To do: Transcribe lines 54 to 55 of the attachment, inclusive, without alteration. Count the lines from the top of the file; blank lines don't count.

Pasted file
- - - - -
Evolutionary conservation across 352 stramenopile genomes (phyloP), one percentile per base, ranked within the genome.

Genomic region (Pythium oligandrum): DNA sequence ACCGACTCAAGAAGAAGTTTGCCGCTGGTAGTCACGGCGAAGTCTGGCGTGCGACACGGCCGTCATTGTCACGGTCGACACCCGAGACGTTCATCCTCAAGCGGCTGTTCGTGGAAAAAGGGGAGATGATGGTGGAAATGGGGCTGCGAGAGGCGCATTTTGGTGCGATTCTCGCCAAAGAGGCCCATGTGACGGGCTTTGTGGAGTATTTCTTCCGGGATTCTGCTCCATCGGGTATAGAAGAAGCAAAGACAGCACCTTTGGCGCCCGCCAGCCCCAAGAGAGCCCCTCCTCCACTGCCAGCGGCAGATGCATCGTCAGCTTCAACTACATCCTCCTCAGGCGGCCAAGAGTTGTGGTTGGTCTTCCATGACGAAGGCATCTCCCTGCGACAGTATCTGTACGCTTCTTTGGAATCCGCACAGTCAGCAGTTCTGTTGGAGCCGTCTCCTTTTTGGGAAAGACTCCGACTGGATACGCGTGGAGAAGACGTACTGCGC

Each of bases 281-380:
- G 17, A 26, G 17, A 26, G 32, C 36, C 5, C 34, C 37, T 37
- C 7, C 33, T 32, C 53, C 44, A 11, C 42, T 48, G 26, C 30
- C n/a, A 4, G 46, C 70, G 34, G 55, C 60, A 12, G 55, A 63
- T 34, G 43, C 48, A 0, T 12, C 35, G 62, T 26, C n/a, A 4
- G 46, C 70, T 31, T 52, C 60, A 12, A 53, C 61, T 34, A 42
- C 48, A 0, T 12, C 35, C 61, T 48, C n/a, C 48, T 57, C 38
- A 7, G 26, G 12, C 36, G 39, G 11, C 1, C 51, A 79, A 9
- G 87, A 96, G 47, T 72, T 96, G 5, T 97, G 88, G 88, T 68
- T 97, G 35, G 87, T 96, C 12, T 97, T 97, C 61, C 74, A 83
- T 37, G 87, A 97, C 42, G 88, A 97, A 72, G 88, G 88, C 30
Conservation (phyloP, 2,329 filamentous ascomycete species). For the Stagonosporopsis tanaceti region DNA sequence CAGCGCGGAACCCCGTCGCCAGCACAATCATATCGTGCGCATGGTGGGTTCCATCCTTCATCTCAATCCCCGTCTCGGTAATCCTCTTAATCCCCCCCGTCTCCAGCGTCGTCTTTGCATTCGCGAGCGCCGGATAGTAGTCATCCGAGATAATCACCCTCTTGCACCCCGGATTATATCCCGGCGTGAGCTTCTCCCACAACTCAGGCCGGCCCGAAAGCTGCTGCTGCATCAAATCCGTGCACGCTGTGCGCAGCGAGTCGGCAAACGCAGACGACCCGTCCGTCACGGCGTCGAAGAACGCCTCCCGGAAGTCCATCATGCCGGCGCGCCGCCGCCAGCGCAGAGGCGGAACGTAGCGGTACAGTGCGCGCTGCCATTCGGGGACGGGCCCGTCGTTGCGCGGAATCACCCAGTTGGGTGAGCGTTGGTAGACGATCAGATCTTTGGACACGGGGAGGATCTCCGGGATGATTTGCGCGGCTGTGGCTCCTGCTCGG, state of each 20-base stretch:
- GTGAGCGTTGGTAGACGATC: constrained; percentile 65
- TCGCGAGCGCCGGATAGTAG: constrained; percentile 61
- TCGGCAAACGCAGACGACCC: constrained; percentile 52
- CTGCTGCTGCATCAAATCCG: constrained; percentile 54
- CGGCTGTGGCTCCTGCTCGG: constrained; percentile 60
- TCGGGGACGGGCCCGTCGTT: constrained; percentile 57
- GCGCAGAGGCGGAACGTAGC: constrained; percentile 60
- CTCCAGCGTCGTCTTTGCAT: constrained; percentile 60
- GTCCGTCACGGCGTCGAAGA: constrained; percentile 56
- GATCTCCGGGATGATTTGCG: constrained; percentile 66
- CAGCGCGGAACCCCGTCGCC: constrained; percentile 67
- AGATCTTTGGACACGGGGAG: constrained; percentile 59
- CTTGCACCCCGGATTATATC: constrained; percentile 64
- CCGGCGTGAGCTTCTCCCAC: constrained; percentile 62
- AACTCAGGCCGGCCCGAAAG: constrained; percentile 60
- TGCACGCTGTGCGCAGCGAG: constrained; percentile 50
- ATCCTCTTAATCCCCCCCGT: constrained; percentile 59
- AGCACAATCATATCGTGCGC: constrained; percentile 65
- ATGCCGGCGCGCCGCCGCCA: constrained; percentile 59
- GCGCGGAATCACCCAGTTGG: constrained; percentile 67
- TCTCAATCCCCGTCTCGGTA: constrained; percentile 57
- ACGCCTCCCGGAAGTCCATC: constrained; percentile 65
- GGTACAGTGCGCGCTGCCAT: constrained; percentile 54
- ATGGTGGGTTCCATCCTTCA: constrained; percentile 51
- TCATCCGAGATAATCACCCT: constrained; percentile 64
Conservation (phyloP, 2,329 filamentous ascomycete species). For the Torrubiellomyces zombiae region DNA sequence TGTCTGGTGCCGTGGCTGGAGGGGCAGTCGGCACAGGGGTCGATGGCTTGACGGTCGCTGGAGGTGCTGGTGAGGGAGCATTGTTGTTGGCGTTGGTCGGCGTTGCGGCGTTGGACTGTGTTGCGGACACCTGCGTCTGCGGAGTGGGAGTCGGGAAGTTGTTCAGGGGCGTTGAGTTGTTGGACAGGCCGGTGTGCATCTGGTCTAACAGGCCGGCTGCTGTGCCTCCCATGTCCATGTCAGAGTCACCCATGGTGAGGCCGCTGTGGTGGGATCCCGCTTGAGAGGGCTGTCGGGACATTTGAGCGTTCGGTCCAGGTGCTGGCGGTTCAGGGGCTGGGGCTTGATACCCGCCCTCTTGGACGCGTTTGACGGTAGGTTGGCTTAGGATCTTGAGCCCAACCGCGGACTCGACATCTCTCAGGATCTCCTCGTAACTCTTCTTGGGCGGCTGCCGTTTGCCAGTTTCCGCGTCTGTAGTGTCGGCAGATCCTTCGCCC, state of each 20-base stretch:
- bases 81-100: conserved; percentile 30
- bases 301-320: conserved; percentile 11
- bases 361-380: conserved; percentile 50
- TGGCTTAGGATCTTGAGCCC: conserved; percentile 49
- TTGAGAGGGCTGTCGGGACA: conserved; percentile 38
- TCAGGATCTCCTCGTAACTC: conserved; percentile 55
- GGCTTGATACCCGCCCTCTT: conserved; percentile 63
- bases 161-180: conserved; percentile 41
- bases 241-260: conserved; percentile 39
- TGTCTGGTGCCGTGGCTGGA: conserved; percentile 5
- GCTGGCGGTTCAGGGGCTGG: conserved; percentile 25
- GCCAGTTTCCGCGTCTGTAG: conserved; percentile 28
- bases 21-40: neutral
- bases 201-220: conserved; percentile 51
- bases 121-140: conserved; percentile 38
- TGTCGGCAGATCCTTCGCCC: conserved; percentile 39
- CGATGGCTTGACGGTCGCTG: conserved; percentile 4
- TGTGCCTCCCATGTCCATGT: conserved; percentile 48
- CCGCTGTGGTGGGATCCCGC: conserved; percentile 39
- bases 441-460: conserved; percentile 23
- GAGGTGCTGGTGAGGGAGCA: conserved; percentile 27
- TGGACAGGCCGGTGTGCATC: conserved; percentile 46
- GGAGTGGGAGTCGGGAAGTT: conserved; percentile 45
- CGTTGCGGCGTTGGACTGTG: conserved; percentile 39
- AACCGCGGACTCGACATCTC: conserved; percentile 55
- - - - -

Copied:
- bases 201-220: conserved; percentile 51
- bases 121-140: conserved; percentile 38